Tulare County Superior Court — not known for its lack of redneck law-and-order anti-science mentality — goes where Fresno fears to tread. It seems Tulare County judges have decided survival is more important even than railroading people into prison. They suspended criminal jury trials until 2021. They did the right thing, not only to protect themselves and the public: coronavirus makes jury trials unfair.
Cases of the Hoax Virus — which has so far killed well over a quarter-million people in the United States — have risen 600% above California benchmarks in Tulare County.
Fresno is also experiencing problems. A headline in GVWire the other day reads: “COVID Sidelines 335 Community Hospital Workers; Ambulances Face 3-Hour Waits.”
Fresno’s judges, however, are not as wise, nor as librule, as Tulare’s judges.
Thus, Fresno County summons panicking people with significant health problems for jury duty. Some of them are already on daily nebulizer treatments.
Medical Malpractice Questions Arise
I have also been informed by one of these people — who asked me what to do about the jury duty summons — that apparently there are doctors in Fresno who refuse to write such patients letters to help them avoid exposure.
This person takes daily nebulizer treatments — sometimes more than once a day — and hasn’t left the house except to go to the doctor for the last 10 months.
But at least one prominent local doctor’s office refuses to write letters excusing such people from jury duty. And, sadly, that’s the doctor of the patient I just mentioned. And, by the way, he’s a lung specialist.
Which raises the question: “If such a patient, having been refused a letter by the doctor explaining his condition, gets COVID after a visit to the courthouse, and then dies, what is the doctor’s liability?” And a related question, “Is it medical malpractice for a doctor, knowing the seriousness of his patient’s condition, to refuse to write a letter suggesting the patient be excused from jury duty?”
As a criminal defense lawyer, I don’t know the answer to this question. Nor am I going to opine on whether that doctor is subject to a charge of criminal negligence in such situations. But I bet I know some civil lawyers who may have occasion to test this out, if one of his patients does die.
The Fresno Jury Commissioner supposedly told the patient that, with a doctor’s note, a person could be excused from jury duty. More importantly, the Commissioner expressed surprise the doctor had a policy against it. (Am I the only one who sees those med-mal lawyers smiling in the background?)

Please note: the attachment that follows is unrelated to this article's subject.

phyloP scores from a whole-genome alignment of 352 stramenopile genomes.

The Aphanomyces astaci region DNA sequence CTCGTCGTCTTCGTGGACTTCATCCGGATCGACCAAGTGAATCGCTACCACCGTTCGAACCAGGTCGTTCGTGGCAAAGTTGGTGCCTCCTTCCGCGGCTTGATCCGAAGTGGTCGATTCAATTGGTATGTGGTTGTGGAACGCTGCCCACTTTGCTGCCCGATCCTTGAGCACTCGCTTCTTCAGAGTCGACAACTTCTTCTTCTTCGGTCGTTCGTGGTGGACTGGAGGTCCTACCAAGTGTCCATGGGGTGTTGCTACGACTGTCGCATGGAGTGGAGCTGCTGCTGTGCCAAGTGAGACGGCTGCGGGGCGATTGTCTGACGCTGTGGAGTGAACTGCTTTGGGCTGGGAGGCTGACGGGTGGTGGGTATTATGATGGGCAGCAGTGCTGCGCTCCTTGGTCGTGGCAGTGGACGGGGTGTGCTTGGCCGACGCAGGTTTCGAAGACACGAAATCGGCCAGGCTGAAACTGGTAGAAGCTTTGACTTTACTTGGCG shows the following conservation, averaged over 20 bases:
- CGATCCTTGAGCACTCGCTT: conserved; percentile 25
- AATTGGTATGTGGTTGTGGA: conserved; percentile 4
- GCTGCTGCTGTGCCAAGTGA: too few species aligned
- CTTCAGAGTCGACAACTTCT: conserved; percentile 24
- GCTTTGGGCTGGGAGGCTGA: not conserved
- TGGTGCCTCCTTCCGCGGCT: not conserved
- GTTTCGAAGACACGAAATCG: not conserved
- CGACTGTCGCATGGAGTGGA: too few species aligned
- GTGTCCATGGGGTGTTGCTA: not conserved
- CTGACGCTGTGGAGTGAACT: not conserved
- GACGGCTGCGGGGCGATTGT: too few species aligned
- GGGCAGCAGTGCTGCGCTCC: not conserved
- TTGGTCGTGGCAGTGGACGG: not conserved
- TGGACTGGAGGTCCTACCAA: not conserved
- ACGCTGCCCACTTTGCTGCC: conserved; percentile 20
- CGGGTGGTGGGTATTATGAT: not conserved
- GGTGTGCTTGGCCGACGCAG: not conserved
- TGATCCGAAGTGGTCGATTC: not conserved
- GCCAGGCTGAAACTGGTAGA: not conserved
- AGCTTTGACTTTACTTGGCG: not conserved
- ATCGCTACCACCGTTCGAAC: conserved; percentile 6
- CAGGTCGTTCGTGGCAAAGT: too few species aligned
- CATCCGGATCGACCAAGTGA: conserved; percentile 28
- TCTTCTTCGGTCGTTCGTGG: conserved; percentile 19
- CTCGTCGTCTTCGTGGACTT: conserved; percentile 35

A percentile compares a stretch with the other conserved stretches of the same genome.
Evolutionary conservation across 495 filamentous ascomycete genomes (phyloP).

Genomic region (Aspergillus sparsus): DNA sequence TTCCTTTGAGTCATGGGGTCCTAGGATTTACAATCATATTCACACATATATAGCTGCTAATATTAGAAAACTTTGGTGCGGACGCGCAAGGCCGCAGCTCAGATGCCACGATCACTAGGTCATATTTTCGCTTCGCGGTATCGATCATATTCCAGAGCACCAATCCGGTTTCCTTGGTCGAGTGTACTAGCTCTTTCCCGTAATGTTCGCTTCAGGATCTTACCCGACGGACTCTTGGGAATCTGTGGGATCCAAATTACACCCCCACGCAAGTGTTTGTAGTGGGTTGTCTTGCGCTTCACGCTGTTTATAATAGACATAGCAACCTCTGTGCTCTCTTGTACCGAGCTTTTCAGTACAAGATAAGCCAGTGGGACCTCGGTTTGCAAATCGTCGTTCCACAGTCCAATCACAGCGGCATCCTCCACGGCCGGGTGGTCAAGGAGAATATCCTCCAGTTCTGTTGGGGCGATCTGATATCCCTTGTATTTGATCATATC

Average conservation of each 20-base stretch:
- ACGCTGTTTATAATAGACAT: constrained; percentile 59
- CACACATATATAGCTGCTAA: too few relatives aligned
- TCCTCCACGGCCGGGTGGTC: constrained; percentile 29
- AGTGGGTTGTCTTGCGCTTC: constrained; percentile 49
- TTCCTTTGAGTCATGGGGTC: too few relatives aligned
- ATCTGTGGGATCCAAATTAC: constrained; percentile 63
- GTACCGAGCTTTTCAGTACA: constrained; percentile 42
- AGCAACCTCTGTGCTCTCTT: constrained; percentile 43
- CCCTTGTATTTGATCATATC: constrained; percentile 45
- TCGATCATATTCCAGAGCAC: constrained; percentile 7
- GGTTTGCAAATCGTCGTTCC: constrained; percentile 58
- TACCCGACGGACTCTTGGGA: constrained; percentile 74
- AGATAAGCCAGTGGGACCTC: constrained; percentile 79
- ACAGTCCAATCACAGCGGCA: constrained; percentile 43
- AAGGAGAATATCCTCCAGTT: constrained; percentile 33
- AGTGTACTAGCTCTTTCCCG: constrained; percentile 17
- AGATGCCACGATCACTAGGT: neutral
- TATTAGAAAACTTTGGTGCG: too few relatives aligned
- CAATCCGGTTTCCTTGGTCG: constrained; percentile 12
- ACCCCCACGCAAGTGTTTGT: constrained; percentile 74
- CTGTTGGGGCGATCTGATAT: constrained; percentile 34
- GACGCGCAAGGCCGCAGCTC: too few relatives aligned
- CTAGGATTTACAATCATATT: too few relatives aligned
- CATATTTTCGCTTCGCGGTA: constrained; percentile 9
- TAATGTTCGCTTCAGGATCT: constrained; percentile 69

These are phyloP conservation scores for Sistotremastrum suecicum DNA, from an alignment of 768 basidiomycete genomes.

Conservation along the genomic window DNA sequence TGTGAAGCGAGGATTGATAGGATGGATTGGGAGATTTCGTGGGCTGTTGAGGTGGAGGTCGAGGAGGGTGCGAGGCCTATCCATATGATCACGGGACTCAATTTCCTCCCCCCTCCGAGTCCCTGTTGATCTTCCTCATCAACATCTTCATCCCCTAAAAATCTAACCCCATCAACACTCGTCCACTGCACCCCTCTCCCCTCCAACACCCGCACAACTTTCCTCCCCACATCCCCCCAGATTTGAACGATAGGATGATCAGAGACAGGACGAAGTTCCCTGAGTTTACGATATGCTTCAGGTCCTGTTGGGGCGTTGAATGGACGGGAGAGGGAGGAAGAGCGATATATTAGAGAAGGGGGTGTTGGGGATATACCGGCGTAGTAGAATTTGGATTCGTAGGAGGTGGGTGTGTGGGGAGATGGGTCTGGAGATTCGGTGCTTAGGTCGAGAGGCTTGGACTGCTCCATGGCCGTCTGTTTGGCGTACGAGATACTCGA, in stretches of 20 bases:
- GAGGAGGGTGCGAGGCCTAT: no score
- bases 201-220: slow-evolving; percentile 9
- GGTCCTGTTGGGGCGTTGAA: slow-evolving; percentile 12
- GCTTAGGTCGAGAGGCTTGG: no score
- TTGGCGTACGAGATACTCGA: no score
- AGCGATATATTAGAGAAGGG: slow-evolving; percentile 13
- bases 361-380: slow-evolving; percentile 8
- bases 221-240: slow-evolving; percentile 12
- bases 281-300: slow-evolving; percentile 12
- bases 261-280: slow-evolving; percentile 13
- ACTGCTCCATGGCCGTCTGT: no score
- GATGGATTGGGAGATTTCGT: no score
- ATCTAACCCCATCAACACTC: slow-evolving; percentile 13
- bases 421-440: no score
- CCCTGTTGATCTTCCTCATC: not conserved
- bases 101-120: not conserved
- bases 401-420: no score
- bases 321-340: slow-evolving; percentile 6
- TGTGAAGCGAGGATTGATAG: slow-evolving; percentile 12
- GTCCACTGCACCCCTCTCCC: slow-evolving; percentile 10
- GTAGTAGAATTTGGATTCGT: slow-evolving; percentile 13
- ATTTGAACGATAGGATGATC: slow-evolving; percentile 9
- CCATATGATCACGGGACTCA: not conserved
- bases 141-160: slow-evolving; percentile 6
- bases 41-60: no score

Imagine being the doctor with the power to potentially save someone’s life, and refusing to do it.
Taking Coronavirus Seriously
I cannot help but wonder what would happen if all of us — including the aforementioned doctor who allows unmasked people to sit in his waiting room alongside others anxious not to die — took coronavirus seriously for just a month or two. Could we eliminate it?
It would be nice, though, if people — including the Rich Doctor, and our Great Robed Oligarchs — would take the pandemic seriously. To date, more than a quarter of a million people are dead.
Let me say that again: more than a quarter of a million.
Want some perspective? Imagine all those deaths here in Fresno. Half the population of Fresno, or more than one-fourth the number of people in all Fresno County, disappear.
Imagine that. Really, stop reading for a second, and actually visualize it.
And that, of course, is just the dead people. The U.S. adds hundreds of thousands every couple of days to the list of those impacted — either with symptoms, hospitalized in ICUs, or just testing positive with unknown future consequences to their health.
We may hope that the new vaccines will “fix things.” But the distribution of the vaccines is a future event. We don’t really know what is going to happen.
Except that by February, we expect to hit a half-million dead.
“While the news is promising, [vaccines] are still months away from being available to the general public,” [infectious disease expert Dr. Carla McWilliams] continues. “And while our treatment of those infected with the virus is better than when the pandemic started, none of those treatments guarantee that someone won’t suffer a serious illness or even die from the virus.”— Cleveland Clinic, “Why It’s So Important to Take the Coronavirus Pandemic Seriously” (November 18, 2020)
At this point — based on my work bringing me into contact with a bunch of maskholes, including some judges — I’m wondering if I will be one of them.
But at least I’m not in Philadelphia.
Fresno Has Not Been Spared
Charts for Fresno, which doesn’t update statistics daily, show coronavirus spiking here.
Not exactly flattening the curve, as you can see.
The article I linked at the top of this post tells just how quickly things are heating up in Fresno:
CMC had been updating their dashboard twice a week. But on Wednesday, a message posted out on their social media accounts says that is now changing.
“Due to the rising number of COVID cases in our community, this dashboard will be updated three times per week (Monday, Wednesday, Friday) by 10 a.m.,” CMC wrote on their Twitter account.— Jim Jakobs, “COVID Sidelines 335 Community Hospital Workers; Ambulances Face 3-Hour Waits” GVWire (December 2, 2020)
American Ambulance President Todd Valeri said seven of his ambulance teams each spent three hours waiting with patients inside of area hospitals Tuesday night.— Jim Jakobs, “COVID Sidelines 335 Community Hospital Workers; Ambulances Face 3-Hour Waits” GVWire (December 2, 2020)
That’s seven ambulances — with their entire crews — out of commission. When minutes count, they’re sitting there for three hours. Not helping other people who need ambulances. Just sitting in the driveway, with their patients, waiting for hospital beds to open up.
In other words, for people to die.
It’s not just beds. And it’s not just Fresno. Hospitals in half our nation are short-staffed, not just because of the rising number of coronavirus cases generally, but because medical professionals become infected, and die, or have to stop working, too.
Thankfully, this is all just a hoax.